- Lorelie S. Masters will be presenting on “The Restatement of the Law of Liability Insurance in the Courts” at the ABA’s Insurance Coverage Litigation Committee CLE Seminar in Tucson, Arizona on Friday, March 6, 2020.
- Michael S. Levine will be presenting on “Autonomous Vehicles and Artificial Intelligence; Just Who Is Driving That Ship, Anyhow???” at the ABA’s Insurance Coverage Litigation Committee CLE Seminar in Tucson, Arizona on Friday, March 6, 2020.
- Andrea DeField and Latosha M. Ellis will be teaming up with Hunton partners Brittany M. Bacon, Jamie Zysk Isani and Ann Marie Mortimer on a panel titled, “Like a Breach Over Troubled Waters: How to Navigate a Cyber Incident,” in Hunton’s Miami office on Thursday, March 12, 2020.
- Michael S. Levine, Lawrence J. Bracken II and Brittany Bacon will be presenting on “Cyber: Dissecting Risk Through a Table-Top Exercise and Insurance Analysis” at the RIMS Atlanta Chapter March Luncheon in Dunwoody, Georgia on March 19, 2020.
- Andrea DeField and Michael Levine will be presenting a Lawline webinar on “Managing Cyber Risk Through Insurance” on March 23, 2020.
In case you missed it (February events):
- Sergio F. Oehninger and Rori Malech presented on the topic of “Hotel Financing in Latin America” on February 4, 2020 at the firm’s Washington, DC office. The panelists discussed financing, real estate, surety, and cross-border insurance considerations for ground-up hotel and hospitality development deals in Latin America and the Caribbean.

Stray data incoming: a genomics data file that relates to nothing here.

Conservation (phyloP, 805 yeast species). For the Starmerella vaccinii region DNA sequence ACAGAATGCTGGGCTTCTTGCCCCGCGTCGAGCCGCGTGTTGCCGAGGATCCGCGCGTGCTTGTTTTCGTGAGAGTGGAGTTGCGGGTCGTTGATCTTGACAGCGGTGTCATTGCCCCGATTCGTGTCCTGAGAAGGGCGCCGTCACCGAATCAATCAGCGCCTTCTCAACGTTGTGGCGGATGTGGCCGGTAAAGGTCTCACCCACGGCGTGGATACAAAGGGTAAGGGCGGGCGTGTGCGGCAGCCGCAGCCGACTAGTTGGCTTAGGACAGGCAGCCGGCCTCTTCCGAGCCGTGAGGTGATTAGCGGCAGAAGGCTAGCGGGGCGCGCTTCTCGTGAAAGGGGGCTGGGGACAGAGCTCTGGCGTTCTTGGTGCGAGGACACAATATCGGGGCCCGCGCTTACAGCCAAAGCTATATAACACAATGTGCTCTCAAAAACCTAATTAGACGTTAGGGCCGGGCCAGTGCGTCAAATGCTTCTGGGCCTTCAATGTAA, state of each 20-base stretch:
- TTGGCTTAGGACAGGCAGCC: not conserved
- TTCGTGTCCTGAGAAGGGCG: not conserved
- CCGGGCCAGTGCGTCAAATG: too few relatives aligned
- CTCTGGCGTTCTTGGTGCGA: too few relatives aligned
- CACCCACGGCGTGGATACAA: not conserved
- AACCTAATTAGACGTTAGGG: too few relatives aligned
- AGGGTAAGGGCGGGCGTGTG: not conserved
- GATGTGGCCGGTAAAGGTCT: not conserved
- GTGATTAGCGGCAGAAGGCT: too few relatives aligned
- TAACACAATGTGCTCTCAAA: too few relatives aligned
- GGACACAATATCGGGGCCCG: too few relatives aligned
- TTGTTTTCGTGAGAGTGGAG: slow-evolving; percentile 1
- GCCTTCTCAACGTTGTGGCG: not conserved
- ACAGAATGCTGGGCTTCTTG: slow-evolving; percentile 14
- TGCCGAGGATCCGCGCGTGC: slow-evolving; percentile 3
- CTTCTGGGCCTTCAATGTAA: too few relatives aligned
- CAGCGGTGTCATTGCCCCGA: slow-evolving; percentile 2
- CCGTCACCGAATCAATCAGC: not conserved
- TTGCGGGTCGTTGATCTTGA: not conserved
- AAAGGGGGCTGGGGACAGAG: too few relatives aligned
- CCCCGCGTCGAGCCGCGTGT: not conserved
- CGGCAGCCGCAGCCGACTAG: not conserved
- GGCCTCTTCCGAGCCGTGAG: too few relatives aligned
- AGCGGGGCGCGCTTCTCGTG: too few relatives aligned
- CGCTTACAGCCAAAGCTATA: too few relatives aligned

The CDC reports that, as of the end of last week, the coronavirus disease had spread through China and to 31 other countries and territories, including the United States, which has now seen its first two related deaths. The public health response in the United States has been swift and includes travel advisories, heightened airport screening, and repatriation and quarantine of potentially infected individuals. Outside the United States, countries like China, Italy, and South Korea have implemented more severe measures to combat the disease. From smart phones to automobiles, coronavirus has major short- and long-term implications for public and private companies facing potentially significant supply chain disruptions, store and office closures, and other logistical issues. These business losses, however, may be covered by insurance. Below are several key insurance considerations for policyholders to contemplate when evaluating the availability of insurance coverage for coronavirus-driven losses.
On February 13, 2020, a Texas federal court granted summary judgment in favor of coverage, finding the policyholder provided sufficient notice to its insurer of a potential claim for damages caused by allegedly contaminated proppant used at a well site in west Texas. See Evanston Insurance Company v. OPF Enterprises, LLC, Civil Action No. 4:17-CV-2048 (S.D.T.X. Feb. 13, 2020) (Dkt. No. 51) . The Court found that the policyholder’s notice of a potential claim was effective when provided to the insurer’s agent, even though it was not provided directly to the insurer itself.